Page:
October 21, 2002

Open Source: A Case For E-Government

- By Robin "Roblimo" Miller -
This was the official title of a conference I attended last week in Washington, D.C., where government officials and consultants from countries on every inhabited continent gathered to discuss how and why they are using more Linux and Open Source software. This article is an overview of the event. Later this week I'll report on conversations I had with Peruvian Congressman Edgar Villanueva, with several Linux advocates from Vietnam, and with some very strange Microsoft apologists from the Alexis De Toqueville Institution.

Most of the conference sessions had a strong "how to do it" bent to them, not only on the technical side but also on the political front. Many attendees were Open Source devotees, but a significant number came to learn more about why they should use Open Source, and many -- even the strongest advocates -- seemed at least as interested in the political and economic ramifications of Open Source as in learning about the latest Gnome, MySQL or OpenOffice features.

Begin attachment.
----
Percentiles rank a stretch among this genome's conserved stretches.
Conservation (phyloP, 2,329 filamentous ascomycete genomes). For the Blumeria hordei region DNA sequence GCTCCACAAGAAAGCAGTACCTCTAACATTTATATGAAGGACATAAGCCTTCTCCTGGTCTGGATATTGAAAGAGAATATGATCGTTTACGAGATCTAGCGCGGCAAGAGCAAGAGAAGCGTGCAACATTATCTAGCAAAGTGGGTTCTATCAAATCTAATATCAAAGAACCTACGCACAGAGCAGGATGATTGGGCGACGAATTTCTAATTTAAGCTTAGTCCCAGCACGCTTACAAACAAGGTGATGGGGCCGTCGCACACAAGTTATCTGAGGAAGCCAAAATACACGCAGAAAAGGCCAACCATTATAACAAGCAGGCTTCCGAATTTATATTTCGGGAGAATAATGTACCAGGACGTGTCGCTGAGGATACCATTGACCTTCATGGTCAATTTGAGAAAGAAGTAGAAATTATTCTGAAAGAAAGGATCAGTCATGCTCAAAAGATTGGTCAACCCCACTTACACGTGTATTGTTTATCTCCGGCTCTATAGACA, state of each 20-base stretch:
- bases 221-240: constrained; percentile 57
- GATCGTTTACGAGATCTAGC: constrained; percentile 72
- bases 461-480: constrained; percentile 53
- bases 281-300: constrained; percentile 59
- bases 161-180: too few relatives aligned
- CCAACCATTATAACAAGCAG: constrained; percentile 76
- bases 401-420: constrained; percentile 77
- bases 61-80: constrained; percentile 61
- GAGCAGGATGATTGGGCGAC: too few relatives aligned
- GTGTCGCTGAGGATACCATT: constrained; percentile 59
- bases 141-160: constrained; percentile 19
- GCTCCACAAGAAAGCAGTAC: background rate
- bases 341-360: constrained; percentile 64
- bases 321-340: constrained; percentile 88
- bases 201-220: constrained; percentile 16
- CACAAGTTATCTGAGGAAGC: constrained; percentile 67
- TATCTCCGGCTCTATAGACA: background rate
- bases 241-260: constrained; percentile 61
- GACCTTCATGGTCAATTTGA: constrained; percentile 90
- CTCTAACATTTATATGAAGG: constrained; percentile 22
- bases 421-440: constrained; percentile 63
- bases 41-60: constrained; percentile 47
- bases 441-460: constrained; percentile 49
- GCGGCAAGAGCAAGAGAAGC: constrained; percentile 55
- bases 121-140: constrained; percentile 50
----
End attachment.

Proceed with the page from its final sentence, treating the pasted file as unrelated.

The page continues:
There was broad consensus among attendees from less-prosperous countries that Linux and Open Source are the way to go.

When you live in a place where a sysadmin's annual income is less than the combined cost of Windows Server Edition and IIS, the "Open Source software runs up your labor cost" argument for premade proprietary solutions does not compute. When you are teaching most of your employees to use a desktop computer for the first time, there is no retraining cost if you suddenly decide to use OpenOffice instead of Microsoft Office -- and if your clerical employees are already accustomed to Windows and Microsoft Office, but their annual salaries are less than the combined cost of XP Pro and Office XP, you certainly don't mind a few weeks' drop in productivity while they learn to use the new (free) software.


70 proposed laws mandating Open Source